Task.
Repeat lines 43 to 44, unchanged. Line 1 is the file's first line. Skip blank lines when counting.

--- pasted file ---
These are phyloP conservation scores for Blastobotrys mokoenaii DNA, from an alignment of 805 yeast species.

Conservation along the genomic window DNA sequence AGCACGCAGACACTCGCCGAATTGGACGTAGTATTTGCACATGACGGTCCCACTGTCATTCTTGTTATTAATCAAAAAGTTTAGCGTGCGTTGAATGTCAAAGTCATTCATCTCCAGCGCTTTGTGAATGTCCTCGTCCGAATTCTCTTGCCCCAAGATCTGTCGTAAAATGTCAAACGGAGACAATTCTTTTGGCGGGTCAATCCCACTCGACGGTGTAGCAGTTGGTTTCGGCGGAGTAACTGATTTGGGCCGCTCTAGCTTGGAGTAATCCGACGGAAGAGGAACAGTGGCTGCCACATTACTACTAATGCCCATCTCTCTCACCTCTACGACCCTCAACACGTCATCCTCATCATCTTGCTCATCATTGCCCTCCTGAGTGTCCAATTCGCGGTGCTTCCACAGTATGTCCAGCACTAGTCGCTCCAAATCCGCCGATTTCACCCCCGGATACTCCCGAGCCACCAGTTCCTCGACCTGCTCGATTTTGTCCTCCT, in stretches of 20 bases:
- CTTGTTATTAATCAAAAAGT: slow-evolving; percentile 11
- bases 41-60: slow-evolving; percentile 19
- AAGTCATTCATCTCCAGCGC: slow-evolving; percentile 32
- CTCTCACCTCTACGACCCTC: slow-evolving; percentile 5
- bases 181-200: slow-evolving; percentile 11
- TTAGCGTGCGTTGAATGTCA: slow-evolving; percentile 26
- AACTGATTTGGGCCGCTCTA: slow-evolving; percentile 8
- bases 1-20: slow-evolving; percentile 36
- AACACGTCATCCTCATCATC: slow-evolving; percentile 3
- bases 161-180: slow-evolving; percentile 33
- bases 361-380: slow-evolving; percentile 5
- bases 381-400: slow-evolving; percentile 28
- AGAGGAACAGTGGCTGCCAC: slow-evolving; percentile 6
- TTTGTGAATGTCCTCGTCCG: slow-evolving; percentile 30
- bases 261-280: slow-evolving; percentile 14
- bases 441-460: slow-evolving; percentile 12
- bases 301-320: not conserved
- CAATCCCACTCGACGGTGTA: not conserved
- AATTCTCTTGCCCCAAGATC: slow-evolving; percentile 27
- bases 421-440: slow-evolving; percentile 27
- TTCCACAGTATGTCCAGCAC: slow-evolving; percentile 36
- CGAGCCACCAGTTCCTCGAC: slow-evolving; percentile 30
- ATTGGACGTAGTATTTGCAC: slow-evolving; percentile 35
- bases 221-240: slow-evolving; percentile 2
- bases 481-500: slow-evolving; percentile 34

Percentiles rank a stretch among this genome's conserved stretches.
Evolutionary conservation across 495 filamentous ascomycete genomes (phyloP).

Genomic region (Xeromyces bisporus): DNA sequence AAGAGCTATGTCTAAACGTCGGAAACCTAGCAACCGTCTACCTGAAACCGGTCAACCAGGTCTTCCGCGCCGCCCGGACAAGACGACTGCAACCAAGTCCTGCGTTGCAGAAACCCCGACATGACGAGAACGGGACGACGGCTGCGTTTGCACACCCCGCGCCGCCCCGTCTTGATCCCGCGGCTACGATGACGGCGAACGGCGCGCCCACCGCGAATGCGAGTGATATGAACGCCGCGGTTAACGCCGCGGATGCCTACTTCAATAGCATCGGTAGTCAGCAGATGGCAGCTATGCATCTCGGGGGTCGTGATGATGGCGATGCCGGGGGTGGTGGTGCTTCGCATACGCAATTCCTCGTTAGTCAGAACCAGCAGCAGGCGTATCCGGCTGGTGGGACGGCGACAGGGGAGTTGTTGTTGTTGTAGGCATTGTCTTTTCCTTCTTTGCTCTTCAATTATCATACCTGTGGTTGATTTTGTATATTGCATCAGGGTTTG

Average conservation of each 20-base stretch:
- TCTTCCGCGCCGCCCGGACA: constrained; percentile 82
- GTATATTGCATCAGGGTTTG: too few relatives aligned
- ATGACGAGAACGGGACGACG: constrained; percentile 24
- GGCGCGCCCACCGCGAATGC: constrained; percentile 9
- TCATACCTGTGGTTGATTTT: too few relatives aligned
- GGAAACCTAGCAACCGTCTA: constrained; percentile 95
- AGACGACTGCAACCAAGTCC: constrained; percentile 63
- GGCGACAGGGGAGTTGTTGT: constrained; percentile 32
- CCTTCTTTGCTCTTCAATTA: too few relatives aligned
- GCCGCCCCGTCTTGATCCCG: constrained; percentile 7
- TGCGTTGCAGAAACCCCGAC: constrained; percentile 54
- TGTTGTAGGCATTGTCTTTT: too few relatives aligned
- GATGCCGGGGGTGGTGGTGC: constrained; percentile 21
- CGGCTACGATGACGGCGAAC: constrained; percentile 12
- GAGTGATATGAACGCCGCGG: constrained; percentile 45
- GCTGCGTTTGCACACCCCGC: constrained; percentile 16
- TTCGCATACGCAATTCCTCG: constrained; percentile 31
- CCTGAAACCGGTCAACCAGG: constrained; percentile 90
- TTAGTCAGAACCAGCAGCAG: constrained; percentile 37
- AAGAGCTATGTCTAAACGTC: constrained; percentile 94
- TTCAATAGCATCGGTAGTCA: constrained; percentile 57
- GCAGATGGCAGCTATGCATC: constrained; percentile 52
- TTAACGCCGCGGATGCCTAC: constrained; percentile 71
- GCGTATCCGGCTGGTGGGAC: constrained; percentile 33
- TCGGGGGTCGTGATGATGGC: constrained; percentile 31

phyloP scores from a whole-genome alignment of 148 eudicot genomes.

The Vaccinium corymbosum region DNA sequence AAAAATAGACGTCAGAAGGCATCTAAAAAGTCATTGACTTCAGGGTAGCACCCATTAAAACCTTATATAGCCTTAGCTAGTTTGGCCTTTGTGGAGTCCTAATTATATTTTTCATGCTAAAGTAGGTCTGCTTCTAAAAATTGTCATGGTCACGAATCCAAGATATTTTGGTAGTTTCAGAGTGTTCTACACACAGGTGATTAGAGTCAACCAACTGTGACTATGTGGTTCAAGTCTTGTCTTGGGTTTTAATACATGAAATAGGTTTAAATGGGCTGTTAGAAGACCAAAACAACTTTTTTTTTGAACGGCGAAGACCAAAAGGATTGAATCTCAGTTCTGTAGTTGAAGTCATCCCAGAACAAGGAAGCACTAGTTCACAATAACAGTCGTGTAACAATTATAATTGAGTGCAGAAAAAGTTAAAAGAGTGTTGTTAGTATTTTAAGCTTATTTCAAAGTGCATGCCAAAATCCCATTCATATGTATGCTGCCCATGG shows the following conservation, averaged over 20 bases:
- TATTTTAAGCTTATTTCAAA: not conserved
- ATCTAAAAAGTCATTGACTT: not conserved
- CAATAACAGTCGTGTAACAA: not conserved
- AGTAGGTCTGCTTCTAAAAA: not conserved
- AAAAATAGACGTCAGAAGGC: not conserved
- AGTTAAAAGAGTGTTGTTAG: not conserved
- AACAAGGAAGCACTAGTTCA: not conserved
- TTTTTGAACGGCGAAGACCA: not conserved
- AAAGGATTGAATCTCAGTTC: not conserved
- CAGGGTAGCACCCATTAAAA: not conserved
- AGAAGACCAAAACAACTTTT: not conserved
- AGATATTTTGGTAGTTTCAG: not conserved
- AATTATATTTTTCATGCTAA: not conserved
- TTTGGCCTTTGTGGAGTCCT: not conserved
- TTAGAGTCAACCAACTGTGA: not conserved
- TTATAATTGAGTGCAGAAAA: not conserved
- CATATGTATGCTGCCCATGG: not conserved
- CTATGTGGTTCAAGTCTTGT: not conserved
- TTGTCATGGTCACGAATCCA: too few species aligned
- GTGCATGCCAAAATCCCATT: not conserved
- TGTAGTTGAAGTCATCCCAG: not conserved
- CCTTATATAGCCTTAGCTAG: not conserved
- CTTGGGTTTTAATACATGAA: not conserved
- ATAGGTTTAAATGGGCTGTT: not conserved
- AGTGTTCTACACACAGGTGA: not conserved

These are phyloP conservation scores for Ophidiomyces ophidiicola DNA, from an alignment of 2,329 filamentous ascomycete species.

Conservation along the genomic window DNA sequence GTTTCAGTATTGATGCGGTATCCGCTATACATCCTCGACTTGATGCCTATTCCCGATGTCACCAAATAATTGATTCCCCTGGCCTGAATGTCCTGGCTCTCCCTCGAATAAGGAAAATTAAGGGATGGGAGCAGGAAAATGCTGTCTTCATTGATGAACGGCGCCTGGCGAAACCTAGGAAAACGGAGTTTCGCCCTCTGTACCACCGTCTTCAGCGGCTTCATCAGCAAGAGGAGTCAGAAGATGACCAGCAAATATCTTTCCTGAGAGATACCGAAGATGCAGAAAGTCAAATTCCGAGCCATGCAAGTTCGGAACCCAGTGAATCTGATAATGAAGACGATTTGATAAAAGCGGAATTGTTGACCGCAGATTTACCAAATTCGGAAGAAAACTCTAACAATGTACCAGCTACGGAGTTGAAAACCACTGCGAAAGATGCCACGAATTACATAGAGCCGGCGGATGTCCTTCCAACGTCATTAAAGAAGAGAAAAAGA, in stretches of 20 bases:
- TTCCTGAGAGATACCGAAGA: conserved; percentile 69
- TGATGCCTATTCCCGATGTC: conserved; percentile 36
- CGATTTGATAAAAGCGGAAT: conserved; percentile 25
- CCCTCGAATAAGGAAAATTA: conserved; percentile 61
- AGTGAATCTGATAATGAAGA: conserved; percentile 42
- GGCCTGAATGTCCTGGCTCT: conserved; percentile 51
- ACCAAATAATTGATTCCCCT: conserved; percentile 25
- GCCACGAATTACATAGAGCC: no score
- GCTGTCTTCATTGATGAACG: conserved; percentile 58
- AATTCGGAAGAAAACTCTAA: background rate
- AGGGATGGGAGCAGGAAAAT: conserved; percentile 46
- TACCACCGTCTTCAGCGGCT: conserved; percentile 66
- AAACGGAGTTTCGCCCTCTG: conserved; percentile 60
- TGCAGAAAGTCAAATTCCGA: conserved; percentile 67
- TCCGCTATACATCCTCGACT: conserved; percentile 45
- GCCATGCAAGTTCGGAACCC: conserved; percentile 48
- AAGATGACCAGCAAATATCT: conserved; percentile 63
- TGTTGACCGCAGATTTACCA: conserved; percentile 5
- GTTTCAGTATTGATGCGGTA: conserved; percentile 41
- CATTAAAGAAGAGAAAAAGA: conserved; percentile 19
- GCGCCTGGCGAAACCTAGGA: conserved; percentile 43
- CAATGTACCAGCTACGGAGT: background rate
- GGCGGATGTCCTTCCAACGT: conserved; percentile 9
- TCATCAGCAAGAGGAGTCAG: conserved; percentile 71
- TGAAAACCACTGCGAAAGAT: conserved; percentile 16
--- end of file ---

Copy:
- TGTTGTAGGCATTGTCTTTT: too few relatives aligned
- GATGCCGGGGGTGGTGGTGC: constrained; percentile 21